Bake until the cake springs back when pressed in the center, 30 to 35 minutes. Transfer the cakes to wire racks and cool for 10 minutes. Invert the cakes onto the racks (remove the parchment paper now if using). Turn right side up and cool completely.

To make the icing: Using an electric mixer on high speed, beat the cream cheese and butter in a large bowl until combined. On low speed, gradually beat in the sugar, then the vanilla, to make a smooth icing.

Place 1 cake layer, upside down on a serving platter. Spread with about 2/3 cup of the icing. Top with the second layer, right side up. Spread the reaming icing over the top and sides of the cake. The cake can be prepared up to 1 day ahead and stored, uncovered in the refrigerator. Let stand at room temperature 1 hour before serving.

that’s it for today. what’s your birthday cake of choice? or your poem for the new year, or your stellar birthday?

well that was going to be it, but then i popped up from the couch to pour more coffee into my mug, and there before my wondering eyes appeared a kitchen table decked out for the broccoli girl’s birthday, with a load of brussels sprouts to boot. do my boys know me, or what? i nearly melted. the biggest boy of all, the one to whom i wed my life, he was puttering about while i sat here typing, not realizing what in the world he was up to, just beyond the cookbook shelves and the old ticking clock. hilarious. and more than worthy of this morning’s frame of glory…..brussels

hummingbird birthday

99 psalms: prayer-poems that “refuse to leave us unattended”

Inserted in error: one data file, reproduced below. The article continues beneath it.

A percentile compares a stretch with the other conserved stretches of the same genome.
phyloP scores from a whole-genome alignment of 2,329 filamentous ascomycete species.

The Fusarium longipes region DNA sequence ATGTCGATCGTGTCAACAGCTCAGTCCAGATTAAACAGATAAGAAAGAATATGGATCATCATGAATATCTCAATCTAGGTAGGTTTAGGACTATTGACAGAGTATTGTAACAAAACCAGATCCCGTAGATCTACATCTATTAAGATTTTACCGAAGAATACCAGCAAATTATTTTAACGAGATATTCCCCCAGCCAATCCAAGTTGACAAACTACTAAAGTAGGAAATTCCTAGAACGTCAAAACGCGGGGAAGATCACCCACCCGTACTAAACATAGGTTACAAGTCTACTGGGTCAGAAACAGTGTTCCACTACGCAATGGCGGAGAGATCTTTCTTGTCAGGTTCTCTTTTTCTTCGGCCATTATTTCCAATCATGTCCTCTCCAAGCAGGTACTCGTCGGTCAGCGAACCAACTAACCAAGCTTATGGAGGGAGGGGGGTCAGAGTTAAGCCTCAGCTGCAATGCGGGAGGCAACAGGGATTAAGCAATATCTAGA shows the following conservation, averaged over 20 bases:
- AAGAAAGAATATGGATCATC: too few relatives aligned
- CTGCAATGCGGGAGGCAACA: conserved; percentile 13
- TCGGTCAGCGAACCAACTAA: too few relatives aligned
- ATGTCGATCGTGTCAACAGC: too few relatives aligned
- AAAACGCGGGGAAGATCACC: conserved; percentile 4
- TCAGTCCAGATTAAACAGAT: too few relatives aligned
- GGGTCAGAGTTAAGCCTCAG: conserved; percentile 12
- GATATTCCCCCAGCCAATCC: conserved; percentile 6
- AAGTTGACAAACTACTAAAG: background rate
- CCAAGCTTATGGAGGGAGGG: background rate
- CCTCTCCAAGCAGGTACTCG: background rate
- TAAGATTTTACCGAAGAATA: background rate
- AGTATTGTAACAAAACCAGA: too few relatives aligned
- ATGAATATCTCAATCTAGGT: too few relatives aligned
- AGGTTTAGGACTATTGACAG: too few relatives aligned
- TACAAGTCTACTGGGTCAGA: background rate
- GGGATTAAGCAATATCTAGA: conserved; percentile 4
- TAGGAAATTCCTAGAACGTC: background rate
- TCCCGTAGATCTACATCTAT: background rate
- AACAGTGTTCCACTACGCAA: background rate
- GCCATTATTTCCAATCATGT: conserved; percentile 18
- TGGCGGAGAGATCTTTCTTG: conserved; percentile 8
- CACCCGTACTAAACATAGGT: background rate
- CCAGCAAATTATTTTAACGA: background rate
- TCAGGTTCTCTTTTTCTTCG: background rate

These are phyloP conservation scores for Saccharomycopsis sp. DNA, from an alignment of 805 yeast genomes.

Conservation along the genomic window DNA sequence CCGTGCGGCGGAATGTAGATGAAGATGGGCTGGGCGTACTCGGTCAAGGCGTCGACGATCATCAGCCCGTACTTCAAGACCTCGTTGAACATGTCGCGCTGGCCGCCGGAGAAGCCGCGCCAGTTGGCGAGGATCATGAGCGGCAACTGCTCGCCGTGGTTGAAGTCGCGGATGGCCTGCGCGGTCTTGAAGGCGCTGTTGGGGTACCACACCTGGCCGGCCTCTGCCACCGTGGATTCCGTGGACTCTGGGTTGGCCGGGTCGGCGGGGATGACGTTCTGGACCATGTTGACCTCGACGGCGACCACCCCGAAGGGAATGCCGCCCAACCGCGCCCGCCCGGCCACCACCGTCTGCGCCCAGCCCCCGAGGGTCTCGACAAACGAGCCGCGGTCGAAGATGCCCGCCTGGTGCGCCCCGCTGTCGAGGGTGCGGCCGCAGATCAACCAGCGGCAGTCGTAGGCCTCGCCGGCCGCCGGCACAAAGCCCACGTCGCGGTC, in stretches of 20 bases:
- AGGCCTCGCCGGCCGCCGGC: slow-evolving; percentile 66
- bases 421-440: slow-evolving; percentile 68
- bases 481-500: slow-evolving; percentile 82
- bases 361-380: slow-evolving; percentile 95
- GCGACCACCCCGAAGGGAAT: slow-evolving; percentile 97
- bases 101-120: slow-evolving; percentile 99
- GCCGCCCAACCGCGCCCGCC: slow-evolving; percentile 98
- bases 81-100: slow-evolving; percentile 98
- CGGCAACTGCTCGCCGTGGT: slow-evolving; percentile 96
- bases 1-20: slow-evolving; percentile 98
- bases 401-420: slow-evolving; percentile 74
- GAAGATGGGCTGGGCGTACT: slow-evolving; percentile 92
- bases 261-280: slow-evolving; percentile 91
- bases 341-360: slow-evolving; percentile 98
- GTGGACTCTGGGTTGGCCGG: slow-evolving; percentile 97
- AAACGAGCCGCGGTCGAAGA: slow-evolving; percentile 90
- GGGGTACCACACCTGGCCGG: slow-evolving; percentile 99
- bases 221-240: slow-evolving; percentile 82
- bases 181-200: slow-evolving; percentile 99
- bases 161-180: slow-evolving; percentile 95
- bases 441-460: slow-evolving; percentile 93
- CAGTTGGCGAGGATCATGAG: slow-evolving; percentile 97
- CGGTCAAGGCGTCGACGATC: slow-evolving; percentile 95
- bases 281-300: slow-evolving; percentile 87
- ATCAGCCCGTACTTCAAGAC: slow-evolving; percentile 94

99 psalms

it was nearly 17 months ago, on a hot saturday’s afternoon, with little sleep the night before, that i climbed the stairs of a gray triple-decker (boston vernacular for what chicagoans call the “three-flat”), just down the lane and around the corner from harvard square. there i met a bearded gentle man, a man who presided over an aerie where birds came to the windows, where sunrise poured into the living room, and sunset washed the kitchen in a rose-tinted rinse. cabinets were stacked with pottery, cobalt rough-hewn plates, heavy to the hand; mugs whose handles met the flesh of your palm with solid tenderness. and books, books lined the walls, floor to ceiling, in half the rooms.

the bearded bespectacled man was mark burrows. he was, for 11 months, our landlord. and he will be, for life, my lighthouse keeper and my teacher.

mark (for in this moment i address him as a friend) is a professor of poetry and divinity, a scholar of mysticism, and a historian of medieval christianity. in that first walk-through of the two-bedroom-two-office apartment for rent, as i spied the titles on his desk, i knew i needed to live there. i needed to inhale the essential texts, and the poetry and prayer that breathed there.